(Repeats to additional subscribers)
* ECB in broad agreement next step will be stimulus cut-sources
* Euro rises back towards 2-1/2 year highs
* Govt bond yields broadly higher, pull back from lows
* Banking stocks gain 1.3 pct
By Dhara Ranasinghe and Saikat Chatterjee
LONDON, Sept 8 (Reuters) - The euro, government bond yields and banking stocks in the single currency bloc rose on Friday after Reuters reported that European Central Bank policymakers had agreed at Thursday's meeting on the need for a cut in stimulus.
ECB officials were in broad agreement that their next step would be to reduce their bond purchases and discussed four options, two sources with direct knowledge of the discussion said.
Possibilities discussed by the ECB included - but are not limited to - cutting asset buys to 40 billion euros a month or 20 billion euros, with extension options including 6 months or 9 months, the sources who asked not to be named said.
The euro jumped around 20 ticks to $1.2069, close to a 2-1/2 year high of $1.2092, it had hit earlier in the day, putting it on track for its biggest weekly gains since end-June.
"Policy withdrawal remains very much on the cards," said Kit Juckes, a strategist at Societe Generale in London.
Government bond yields rose, reversing earlier falls, as the report prompted bond investors to reassess their expectations for ECB tapering.
Germany's benchmark 10-year bond yield rose 2 basis points to 0.32 percent, having fallen to its lowest level since late June in early trade at 0.286 percent.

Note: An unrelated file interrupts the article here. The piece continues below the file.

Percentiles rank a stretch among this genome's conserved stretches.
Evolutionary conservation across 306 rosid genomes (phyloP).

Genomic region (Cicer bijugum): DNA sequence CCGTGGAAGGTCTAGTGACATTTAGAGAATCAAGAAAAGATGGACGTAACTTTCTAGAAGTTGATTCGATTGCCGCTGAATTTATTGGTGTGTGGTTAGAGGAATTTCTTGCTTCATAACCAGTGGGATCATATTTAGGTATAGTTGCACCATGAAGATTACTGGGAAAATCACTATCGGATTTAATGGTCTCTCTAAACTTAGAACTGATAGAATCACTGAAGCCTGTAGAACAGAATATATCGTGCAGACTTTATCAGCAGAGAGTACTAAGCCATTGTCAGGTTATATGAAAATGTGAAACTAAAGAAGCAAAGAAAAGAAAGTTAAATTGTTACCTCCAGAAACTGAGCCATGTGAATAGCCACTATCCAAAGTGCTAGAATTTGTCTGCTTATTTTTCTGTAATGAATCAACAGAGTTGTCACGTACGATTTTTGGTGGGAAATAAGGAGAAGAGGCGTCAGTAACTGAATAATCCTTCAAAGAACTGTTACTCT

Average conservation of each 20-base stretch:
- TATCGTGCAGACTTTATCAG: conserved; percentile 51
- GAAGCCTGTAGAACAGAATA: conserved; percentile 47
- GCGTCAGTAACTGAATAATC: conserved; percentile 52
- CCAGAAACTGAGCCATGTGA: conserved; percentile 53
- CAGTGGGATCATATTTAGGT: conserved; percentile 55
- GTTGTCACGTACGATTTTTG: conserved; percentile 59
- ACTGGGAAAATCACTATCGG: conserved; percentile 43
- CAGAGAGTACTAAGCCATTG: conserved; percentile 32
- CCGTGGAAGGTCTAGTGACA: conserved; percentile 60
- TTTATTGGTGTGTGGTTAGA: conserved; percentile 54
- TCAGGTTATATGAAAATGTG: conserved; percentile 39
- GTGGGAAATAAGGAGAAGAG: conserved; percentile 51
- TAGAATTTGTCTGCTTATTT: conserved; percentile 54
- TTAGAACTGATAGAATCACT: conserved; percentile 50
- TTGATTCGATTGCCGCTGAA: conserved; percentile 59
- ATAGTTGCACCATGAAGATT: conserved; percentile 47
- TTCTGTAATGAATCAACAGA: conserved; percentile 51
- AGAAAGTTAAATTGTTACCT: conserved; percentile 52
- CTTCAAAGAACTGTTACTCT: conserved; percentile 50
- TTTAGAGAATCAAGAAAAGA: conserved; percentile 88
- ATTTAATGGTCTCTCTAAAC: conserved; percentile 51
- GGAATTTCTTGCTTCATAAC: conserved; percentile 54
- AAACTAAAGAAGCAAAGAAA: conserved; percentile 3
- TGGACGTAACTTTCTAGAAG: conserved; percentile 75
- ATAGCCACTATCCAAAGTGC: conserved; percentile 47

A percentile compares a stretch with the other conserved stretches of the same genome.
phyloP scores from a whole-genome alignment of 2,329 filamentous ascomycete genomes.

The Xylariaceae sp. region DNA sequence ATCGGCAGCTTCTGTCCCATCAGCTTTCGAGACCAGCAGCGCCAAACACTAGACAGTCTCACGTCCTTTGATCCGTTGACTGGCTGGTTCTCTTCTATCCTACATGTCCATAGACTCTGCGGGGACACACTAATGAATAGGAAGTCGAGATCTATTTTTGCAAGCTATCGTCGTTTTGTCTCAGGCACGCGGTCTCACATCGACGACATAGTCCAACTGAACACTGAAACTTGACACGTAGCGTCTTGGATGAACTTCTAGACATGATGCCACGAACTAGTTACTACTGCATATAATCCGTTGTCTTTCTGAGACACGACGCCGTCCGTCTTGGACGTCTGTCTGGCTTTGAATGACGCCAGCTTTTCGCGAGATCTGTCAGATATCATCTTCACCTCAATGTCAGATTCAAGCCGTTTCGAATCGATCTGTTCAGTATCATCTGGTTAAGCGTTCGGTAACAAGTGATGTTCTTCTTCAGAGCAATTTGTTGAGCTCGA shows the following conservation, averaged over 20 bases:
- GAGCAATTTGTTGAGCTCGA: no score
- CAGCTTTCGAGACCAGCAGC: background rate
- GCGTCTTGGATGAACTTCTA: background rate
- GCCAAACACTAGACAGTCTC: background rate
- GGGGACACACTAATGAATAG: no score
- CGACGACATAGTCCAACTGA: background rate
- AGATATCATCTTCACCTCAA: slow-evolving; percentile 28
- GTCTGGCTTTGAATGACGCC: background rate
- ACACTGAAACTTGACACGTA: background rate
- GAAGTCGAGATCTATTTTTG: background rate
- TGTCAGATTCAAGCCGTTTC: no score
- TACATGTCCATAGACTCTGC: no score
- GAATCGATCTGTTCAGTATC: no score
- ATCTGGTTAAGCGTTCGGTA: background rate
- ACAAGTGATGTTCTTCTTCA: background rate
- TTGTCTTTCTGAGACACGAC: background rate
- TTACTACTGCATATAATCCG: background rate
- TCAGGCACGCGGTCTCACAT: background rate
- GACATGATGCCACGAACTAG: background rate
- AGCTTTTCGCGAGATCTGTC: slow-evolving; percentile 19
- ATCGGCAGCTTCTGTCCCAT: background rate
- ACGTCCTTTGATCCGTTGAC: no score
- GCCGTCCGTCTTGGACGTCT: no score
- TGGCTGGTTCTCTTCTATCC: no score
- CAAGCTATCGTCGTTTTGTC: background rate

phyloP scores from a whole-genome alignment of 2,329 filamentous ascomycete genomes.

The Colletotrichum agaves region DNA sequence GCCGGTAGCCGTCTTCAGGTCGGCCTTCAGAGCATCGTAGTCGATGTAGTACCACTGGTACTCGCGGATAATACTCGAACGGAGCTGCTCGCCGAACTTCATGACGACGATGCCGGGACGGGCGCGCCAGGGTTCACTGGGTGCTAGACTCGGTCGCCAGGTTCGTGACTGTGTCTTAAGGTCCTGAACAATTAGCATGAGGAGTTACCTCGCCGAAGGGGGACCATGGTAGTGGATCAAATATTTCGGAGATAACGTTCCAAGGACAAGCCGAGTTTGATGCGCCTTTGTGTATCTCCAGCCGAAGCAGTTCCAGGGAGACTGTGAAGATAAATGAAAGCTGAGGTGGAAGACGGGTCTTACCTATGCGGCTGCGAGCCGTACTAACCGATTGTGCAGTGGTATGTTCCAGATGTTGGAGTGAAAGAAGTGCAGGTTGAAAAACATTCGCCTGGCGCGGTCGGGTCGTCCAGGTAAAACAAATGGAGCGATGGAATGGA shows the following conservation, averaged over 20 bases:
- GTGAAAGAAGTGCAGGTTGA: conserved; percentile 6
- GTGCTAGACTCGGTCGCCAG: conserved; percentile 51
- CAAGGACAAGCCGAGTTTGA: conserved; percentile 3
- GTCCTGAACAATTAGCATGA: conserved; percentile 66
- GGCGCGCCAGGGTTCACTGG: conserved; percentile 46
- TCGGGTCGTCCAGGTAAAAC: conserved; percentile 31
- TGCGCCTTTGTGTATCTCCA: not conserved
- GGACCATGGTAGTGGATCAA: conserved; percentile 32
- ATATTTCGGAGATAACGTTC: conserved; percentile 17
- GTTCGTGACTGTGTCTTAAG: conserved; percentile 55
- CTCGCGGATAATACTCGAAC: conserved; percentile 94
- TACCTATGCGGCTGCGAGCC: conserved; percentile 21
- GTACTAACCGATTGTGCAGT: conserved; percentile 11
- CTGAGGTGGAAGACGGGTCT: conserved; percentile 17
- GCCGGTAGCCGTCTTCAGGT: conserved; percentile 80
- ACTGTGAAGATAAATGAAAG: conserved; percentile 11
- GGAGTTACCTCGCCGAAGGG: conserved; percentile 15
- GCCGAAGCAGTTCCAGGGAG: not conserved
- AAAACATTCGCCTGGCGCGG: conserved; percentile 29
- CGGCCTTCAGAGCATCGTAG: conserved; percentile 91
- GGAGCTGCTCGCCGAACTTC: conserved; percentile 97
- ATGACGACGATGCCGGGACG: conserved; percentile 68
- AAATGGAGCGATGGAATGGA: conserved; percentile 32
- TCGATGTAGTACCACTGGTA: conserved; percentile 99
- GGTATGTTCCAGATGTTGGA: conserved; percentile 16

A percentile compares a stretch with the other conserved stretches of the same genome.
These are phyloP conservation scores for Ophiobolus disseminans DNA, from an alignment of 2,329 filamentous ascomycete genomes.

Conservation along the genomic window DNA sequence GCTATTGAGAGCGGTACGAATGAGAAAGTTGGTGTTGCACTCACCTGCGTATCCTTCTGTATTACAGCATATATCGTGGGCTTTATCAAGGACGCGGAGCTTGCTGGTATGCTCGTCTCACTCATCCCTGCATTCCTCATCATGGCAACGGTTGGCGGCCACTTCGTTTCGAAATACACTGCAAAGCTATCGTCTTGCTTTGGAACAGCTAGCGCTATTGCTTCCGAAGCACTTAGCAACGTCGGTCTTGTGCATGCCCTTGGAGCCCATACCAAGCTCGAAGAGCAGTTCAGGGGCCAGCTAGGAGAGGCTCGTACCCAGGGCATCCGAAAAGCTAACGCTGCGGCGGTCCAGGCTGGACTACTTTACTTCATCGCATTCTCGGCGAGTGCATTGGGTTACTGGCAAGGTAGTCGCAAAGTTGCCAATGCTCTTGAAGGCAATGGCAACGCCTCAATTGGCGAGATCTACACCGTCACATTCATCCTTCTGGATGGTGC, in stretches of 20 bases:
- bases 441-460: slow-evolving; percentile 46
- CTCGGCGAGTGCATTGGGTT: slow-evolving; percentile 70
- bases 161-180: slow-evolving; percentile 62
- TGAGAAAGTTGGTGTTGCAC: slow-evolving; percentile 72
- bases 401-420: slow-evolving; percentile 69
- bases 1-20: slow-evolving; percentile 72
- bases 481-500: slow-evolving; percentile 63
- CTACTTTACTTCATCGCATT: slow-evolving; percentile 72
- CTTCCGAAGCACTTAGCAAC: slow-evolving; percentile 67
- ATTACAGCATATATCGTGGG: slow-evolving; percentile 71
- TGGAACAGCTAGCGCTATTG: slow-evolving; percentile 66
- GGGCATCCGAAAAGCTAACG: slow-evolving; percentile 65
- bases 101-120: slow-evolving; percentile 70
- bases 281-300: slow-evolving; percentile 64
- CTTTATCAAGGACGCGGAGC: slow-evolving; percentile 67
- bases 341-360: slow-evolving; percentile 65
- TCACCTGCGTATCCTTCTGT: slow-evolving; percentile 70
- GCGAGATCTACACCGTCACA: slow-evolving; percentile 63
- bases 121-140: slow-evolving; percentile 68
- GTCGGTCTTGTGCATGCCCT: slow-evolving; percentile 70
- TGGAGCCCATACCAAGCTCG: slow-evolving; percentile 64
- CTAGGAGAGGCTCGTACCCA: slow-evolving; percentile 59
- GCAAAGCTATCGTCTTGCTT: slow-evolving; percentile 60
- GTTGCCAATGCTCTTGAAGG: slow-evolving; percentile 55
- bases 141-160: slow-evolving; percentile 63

Southern European bond markets, cheered on Thursday by the ECB's cautious stance, bore the brunt of the selling.
Portugal's 10-year bond yield, rose 6 bps to 2.80 percent. It slid 13 bps on Thursday and hit 13-month lows early on Friday at 2.70 percent.
Italian and Spanish bond yields were up around 5 bps each .
"It's all a matter of expectations," said Mizuho rates strategist Antoine Bouvet.
"We think the market consensus is that the ECB reduces monthly purchases to 40 billion euros for six months but the fact that 20 billion euros is on the table could be potentially scary for markets."
European stock markets meanwhile were whipped around by euro strength and gains in the banking sector.
The pan-European STOXX 600 index initially dipped as the euro bounced, but erased losses as banking stocks extended their gains following the Reuters ECB report.
Euro zone banks, which benefit from higher interest rates and yields, extended gains to hit a session high, up 1.3 percent.
Analysts say a strong euro could have a negative impact on bank earnings, although that could be mitigated by a boost to their capital adequacy ratio, while strength in the currency accompanied by strong economic growth is seen as positive.
Mediobanca Securities said on Friday that Spanish lenders BBVA and Santander were among the most hit in terms of earnings but were also expected to get a good capital boost, while Deutsche Bank was seen benefiting both on core capital and earnings.
"The euro zone economy is looking healthy to us," said Iain Stealey, senior fixed income manager at JPMorgan Asset Management. "Euro zone trend growth is supposed to be around 1 percent and we're growing double that at the moment." (Additional reporting by Jemima Kelly, Kit Rees and Danilo Masoni; Editing by Gareth Jones)